The 25 Biggest Summer Health Hazards and How to Avoid Them Gallery
May 21, 2018
Bears might be the ‘biggest’ health hazard, but sun stroke is the deadliest
Biggest Summer Health Hazards
The summer season conjures up memories of grilling, stupendous lobster rolls, cheap beer, swimming holes, and, my personal favorite, being lulled to sleep by the soft clap of waves falling to the shoreline. But summer isn’t all fun in the sun.
Summer motivates us to leave the house, hop in the car, and go on an adventure; but this inevitably raises our risk of sunburn, jellyfish stings, or a boating accident. Summer is a time to get outside and enjoy the weather, but these health hazards can get in the way. Identifying the season’s great risk factors will allow you to properly prepare for anything summer will throw at you and still have a great time without placing yourself in peril.
These particular hazards vary in degrees of danger and risk. Despite the wide range of potential accidents, every activity becomes more dangerous when alcohol is involved, so restrict your drinking to the bar or backyard. Drinking in the sun is more dangerous than you think.
You’ll probably get sunburned, have a bout with athlete’s foot, or get bitten by an insect. These hazards are hard to completely avoid. But it’s doubtful you will fall victim to a bear attack or drown. Here are the 25 biggest summer health hazards and how to avoid them.
You don’t have to necessarily be an athlete to get this fungal skin infection. Athlete’s foot occurs when your foot comes into contact with the fungus; either from someone else shedding infected skin in communal areas or from walking around outside barefoot. Once your skin is contaminated, the dark, moist, warm areas inside shoes and socks exacerbate the problem and allow the fungus to grow. Sandals aren’t much better; they tend to dry out the foot’s natural oils, making it more prone to infection. To avoid athlete’s foot, keep your feet clean, and dry them thoroughly after going in the water. Although sandals aren’t perfect, they are a better alternative than sweaty shoes.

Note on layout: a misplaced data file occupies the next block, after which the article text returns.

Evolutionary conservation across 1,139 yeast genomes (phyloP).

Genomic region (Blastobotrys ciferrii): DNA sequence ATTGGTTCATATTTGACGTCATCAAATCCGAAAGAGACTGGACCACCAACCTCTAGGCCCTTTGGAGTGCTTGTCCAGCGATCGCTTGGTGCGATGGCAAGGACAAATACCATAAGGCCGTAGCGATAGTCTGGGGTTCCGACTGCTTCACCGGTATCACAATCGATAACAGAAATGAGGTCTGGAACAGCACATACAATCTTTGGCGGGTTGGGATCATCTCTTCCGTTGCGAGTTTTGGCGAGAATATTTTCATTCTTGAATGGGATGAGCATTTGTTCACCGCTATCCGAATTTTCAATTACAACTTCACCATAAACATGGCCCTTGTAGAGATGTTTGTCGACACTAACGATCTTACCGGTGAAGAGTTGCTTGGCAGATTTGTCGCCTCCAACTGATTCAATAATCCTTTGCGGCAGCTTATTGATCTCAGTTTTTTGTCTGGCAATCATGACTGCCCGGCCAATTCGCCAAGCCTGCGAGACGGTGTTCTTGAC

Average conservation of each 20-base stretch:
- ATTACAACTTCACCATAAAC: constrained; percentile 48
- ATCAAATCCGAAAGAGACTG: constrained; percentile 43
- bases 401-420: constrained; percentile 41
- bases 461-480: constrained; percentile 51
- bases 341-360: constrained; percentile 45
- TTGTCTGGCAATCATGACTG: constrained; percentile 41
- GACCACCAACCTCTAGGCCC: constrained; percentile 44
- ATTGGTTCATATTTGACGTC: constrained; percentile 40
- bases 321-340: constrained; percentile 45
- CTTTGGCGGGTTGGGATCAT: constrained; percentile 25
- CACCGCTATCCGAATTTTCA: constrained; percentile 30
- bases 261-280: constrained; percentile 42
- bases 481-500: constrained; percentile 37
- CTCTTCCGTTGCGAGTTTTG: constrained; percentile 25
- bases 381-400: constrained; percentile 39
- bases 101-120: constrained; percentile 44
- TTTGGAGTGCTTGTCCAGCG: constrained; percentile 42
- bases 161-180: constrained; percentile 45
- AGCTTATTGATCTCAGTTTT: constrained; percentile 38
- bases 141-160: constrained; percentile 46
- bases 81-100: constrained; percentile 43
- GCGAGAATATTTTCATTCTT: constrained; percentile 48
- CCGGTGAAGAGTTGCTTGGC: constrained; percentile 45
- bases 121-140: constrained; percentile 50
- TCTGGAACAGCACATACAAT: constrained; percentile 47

Comedian and late-night talk show host Stephen Colbert once described bears as “godless killing machines,” but these powerful creatures are only dangerous in certain scenarios. Bears are active during the early morning and late evening hours of the spring and summer, and are very protective of their offspring. Bears stand on their hind legs when they are trying to identify scents and sights, but when they are all on fours with their heads lowered, watch out — they are getting ready to charge. Bears are especially attracted to certain objects, so avoid taking these items to your campsite.
Honey is a great healthy way to sweeten coffee, but the bees it attracts aren’t always as sweet. Bee stings leave behind a venomous toxin that causes itching, pain, and swelling. For those who are allergic to bees, the reaction can be even worse. If you get stung, try rubbing a paste of baking soda and water on the wound to neutralize the bee venom.